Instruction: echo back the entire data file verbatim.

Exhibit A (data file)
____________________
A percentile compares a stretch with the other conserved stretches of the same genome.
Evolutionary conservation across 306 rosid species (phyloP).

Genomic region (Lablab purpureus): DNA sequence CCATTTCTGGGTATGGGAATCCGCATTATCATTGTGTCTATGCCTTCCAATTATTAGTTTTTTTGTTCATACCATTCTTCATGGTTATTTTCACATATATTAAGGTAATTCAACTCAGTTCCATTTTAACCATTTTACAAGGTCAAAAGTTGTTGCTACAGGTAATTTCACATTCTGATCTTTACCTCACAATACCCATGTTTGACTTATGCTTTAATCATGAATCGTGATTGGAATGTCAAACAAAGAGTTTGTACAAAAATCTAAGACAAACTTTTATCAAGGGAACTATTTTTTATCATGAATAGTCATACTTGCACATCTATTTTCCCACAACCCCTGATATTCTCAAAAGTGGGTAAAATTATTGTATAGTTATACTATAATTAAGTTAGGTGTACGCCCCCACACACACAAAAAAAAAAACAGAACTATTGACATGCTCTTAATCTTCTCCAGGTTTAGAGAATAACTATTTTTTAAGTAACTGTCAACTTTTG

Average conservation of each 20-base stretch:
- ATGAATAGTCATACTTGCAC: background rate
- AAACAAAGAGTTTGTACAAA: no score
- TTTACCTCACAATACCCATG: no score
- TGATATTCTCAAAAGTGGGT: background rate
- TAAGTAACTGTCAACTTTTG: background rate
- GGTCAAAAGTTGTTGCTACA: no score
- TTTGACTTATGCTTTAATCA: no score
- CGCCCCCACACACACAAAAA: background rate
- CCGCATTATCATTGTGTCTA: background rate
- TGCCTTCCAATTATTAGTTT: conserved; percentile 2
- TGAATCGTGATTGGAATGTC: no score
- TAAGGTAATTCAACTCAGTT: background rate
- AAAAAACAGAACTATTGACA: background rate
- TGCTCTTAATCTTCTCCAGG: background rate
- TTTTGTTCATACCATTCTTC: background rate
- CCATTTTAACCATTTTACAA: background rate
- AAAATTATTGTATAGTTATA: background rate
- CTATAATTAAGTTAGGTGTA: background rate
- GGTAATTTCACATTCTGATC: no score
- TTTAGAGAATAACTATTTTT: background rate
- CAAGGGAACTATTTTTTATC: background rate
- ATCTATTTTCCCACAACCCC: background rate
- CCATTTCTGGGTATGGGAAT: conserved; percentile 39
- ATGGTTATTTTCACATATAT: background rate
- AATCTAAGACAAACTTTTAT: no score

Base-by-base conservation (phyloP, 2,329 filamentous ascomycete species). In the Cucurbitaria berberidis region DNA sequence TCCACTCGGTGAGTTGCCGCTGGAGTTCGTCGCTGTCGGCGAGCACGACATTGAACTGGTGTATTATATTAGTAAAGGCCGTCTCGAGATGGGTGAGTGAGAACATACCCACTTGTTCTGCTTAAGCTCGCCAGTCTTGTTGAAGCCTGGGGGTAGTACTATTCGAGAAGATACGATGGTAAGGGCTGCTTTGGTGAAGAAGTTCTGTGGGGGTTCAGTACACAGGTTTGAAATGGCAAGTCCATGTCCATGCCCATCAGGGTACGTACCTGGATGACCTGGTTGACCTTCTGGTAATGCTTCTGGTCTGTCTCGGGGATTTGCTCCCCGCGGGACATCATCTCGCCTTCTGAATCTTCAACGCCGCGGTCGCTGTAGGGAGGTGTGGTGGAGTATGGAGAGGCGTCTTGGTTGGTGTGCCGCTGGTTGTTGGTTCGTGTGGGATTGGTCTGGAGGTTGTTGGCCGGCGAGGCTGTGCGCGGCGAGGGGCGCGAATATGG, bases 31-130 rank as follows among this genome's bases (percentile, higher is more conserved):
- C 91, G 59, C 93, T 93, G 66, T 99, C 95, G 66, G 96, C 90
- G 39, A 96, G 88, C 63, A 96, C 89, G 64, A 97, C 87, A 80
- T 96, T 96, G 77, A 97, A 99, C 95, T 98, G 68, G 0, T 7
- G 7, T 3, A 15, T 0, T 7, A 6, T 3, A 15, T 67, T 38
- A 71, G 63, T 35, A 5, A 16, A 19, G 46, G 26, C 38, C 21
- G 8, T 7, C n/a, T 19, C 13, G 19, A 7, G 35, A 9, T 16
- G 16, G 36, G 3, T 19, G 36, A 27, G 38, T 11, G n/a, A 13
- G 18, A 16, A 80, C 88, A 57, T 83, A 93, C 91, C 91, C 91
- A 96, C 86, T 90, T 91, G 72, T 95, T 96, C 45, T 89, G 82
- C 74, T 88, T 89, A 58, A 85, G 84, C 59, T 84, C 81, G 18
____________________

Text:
A percentile compares a stretch with the other conserved stretches of the same genome.
Evolutionary conservation across 306 rosid species (phyloP).

Genomic region (Lablab purpureus): DNA sequence CCATTTCTGGGTATGGGAATCCGCATTATCATTGTGTCTATGCCTTCCAATTATTAGTTTTTTTGTTCATACCATTCTTCATGGTTATTTTCACATATATTAAGGTAATTCAACTCAGTTCCATTTTAACCATTTTACAAGGTCAAAAGTTGTTGCTACAGGTAATTTCACATTCTGATCTTTACCTCACAATACCCATGTTTGACTTATGCTTTAATCATGAATCGTGATTGGAATGTCAAACAAAGAGTTTGTACAAAAATCTAAGACAAACTTTTATCAAGGGAACTATTTTTTATCATGAATAGTCATACTTGCACATCTATTTTCCCACAACCCCTGATATTCTCAAAAGTGGGTAAAATTATTGTATAGTTATACTATAATTAAGTTAGGTGTACGCCCCCACACACACAAAAAAAAAAACAGAACTATTGACATGCTCTTAATCTTCTCCAGGTTTAGAGAATAACTATTTTTTAAGTAACTGTCAACTTTTG

Average conservation of each 20-base stretch:
- ATGAATAGTCATACTTGCAC: background rate
- AAACAAAGAGTTTGTACAAA: no score
- TTTACCTCACAATACCCATG: no score
- TGATATTCTCAAAAGTGGGT: background rate
- TAAGTAACTGTCAACTTTTG: background rate
- GGTCAAAAGTTGTTGCTACA: no score
- TTTGACTTATGCTTTAATCA: no score
- CGCCCCCACACACACAAAAA: background rate
- CCGCATTATCATTGTGTCTA: background rate
- TGCCTTCCAATTATTAGTTT: conserved; percentile 2
- TGAATCGTGATTGGAATGTC: no score
- TAAGGTAATTCAACTCAGTT: background rate
- AAAAAACAGAACTATTGACA: background rate
- TGCTCTTAATCTTCTCCAGG: background rate
- TTTTGTTCATACCATTCTTC: background rate
- CCATTTTAACCATTTTACAA: background rate
- AAAATTATTGTATAGTTATA: background rate
- CTATAATTAAGTTAGGTGTA: background rate
- GGTAATTTCACATTCTGATC: no score
- TTTAGAGAATAACTATTTTT: background rate
- CAAGGGAACTATTTTTTATC: background rate
- ATCTATTTTCCCACAACCCC: background rate
- CCATTTCTGGGTATGGGAAT: conserved; percentile 39
- ATGGTTATTTTCACATATAT: background rate
- AATCTAAGACAAACTTTTAT: no score

Base-by-base conservation (phyloP, 2,329 filamentous ascomycete species). In the Cucurbitaria berberidis region DNA sequence TCCACTCGGTGAGTTGCCGCTGGAGTTCGTCGCTGTCGGCGAGCACGACATTGAACTGGTGTATTATATTAGTAAAGGCCGTCTCGAGATGGGTGAGTGAGAACATACCCACTTGTTCTGCTTAAGCTCGCCAGTCTTGTTGAAGCCTGGGGGTAGTACTATTCGAGAAGATACGATGGTAAGGGCTGCTTTGGTGAAGAAGTTCTGTGGGGGTTCAGTACACAGGTTTGAAATGGCAAGTCCATGTCCATGCCCATCAGGGTACGTACCTGGATGACCTGGTTGACCTTCTGGTAATGCTTCTGGTCTGTCTCGGGGATTTGCTCCCCGCGGGACATCATCTCGCCTTCTGAATCTTCAACGCCGCGGTCGCTGTAGGGAGGTGTGGTGGAGTATGGAGAGGCGTCTTGGTTGGTGTGCCGCTGGTTGTTGGTTCGTGTGGGATTGGTCTGGAGGTTGTTGGCCGGCGAGGCTGTGCGCGGCGAGGGGCGCGAATATGG, bases 31-130 rank as follows among this genome's bases (percentile, higher is more conserved):
- C 91, G 59, C 93, T 93, G 66, T 99, C 95, G 66, G 96, C 90
- G 39, A 96, G 88, C 63, A 96, C 89, G 64, A 97, C 87, A 80
- T 96, T 96, G 77, A 97, A 99, C 95, T 98, G 68, G 0, T 7
- G 7, T 3, A 15, T 0, T 7, A 6, T 3, A 15, T 67, T 38
- A 71, G 63, T 35, A 5, A 16, A 19, G 46, G 26, C 38, C 21
- G 8, T 7, C n/a, T 19, C 13, G 19, A 7, G 35, A 9, T 16
- G 16, G 36, G 3, T 19, G 36, A 27, G 38, T 11, G n/a, A 13
- G 18, A 16, A 80, C 88, A 57, T 83, A 93, C 91, C 91, C 91
- A 96, C 86, T 90, T 91, G 72, T 95, T 96, C 45, T 89, G 82
- C 74, T 88, T 89, A 58, A 85, G 84, C 59, T 84, C 81, G 18